You know, much like Job was blameless. Paul would have lived a life that would have been incredibly tedious to the very minute aspects of the law including the law of the Jews that they would have enforced. Ritual washings, and ritual sacrifices, and all these things he would have kept to the letter – to the very point. And he was incredibly zealous for all that he had done. He would have known of God. He would have been one that studied the Old Testament and so he gives this pedigree. “These are all the things I had in my favor.” But then he was called on the way to Damascus, blinded. In verse 7:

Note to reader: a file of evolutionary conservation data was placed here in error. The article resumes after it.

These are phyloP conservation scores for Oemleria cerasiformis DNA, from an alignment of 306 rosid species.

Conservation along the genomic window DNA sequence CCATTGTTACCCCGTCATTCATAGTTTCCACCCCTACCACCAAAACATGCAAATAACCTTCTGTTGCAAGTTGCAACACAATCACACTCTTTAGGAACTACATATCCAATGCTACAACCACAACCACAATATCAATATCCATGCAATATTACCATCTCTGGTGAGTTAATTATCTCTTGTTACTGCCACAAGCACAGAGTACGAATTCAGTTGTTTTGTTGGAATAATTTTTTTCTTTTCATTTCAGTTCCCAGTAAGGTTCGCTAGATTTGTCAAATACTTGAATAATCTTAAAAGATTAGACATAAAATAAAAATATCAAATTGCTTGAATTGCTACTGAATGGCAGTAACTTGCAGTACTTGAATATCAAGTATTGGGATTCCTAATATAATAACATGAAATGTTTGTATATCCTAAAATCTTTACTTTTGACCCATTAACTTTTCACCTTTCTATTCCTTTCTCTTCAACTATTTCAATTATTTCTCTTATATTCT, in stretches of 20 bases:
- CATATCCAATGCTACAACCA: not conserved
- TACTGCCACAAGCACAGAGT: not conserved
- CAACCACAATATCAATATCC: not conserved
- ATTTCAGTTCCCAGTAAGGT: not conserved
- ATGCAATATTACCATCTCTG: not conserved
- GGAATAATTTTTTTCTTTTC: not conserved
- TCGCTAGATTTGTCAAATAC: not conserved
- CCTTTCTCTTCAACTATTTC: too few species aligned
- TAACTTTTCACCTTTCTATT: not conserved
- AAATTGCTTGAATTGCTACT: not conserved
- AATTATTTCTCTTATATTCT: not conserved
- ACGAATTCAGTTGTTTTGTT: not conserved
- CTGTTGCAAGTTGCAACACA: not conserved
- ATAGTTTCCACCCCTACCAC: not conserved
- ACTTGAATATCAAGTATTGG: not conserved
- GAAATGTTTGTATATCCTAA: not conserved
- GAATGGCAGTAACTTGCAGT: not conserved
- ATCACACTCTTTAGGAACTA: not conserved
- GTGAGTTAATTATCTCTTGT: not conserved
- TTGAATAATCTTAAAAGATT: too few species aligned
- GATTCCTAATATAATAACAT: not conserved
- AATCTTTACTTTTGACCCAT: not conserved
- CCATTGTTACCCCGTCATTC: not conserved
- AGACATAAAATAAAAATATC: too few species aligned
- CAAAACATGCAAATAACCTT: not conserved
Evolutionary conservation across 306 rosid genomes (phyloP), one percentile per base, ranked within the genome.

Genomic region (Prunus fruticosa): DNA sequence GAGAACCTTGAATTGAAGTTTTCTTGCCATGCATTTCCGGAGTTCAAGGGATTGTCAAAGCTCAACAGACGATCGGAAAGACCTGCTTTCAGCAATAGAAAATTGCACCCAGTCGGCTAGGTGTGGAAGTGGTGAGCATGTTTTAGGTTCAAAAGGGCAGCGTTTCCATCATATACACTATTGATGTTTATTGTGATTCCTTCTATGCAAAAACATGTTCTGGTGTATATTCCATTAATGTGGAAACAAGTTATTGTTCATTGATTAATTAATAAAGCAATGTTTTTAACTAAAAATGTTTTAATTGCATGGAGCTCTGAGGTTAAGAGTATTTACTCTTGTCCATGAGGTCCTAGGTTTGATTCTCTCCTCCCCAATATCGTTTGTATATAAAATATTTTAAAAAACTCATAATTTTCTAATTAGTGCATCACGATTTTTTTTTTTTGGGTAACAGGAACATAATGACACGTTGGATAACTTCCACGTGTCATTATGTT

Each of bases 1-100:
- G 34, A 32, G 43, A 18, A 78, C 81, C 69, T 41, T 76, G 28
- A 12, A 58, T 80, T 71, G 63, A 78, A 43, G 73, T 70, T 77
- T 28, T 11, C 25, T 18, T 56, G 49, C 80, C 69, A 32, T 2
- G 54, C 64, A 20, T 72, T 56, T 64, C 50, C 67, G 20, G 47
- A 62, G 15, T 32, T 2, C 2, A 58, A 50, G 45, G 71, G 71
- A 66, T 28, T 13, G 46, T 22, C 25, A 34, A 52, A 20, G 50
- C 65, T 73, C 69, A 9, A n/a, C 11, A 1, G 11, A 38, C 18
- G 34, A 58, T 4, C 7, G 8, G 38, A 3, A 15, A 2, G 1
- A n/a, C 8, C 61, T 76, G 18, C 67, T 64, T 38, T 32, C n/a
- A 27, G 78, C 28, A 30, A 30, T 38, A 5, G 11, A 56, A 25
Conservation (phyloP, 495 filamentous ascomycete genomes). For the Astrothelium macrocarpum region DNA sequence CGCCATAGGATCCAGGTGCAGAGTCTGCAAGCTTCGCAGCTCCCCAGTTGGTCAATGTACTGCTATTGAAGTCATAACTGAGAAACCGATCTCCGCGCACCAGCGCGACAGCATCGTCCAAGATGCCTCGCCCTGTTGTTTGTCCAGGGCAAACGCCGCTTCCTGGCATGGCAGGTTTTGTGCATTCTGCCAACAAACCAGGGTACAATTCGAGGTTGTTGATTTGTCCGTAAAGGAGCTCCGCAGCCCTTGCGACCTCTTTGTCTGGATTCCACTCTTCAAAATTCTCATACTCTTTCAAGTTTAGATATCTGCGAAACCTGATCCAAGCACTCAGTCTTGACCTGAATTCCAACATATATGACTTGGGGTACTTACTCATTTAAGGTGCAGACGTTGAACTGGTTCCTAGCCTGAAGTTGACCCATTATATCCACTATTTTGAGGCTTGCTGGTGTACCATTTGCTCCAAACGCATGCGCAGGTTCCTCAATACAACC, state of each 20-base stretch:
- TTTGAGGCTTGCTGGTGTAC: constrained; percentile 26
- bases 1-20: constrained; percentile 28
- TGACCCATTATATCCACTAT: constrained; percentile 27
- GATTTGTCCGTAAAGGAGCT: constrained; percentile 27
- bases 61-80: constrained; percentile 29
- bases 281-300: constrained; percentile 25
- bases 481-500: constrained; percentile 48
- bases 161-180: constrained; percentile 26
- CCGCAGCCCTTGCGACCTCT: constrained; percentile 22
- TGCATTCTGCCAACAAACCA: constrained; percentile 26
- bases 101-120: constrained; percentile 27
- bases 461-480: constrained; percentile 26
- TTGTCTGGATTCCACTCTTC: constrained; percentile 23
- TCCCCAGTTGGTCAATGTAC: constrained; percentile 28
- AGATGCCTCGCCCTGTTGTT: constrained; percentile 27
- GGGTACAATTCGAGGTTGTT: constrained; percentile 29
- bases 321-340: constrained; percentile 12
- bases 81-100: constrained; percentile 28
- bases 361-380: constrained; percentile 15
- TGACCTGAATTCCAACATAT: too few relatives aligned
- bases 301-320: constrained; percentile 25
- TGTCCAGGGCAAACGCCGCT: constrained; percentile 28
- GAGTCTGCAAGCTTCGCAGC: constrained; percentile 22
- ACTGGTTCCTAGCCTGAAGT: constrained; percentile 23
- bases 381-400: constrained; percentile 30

V-7-8 – But what things were gain to me, these I have counted loss for Christ. “All those things,” he said, “made me nothing in comparison to what I have.” Yet indeed I also count all things loss – not only the things that I had, or the  things that I may not have had, or have now – all things – I am willing to give up – for the excellence of the knowledge of Christ Jesus, my Lord, for whom I have suffered the loss of all things, and count them as rubbish, that I may gain Christ. His recognition was that he was losing those things, he was forgetting those things, to do something greater – to get to know God. And so he was willing to do these things because of who he was doing them for – the knowledge that he had of getting to know God through Christ. Continuing on in verse 9: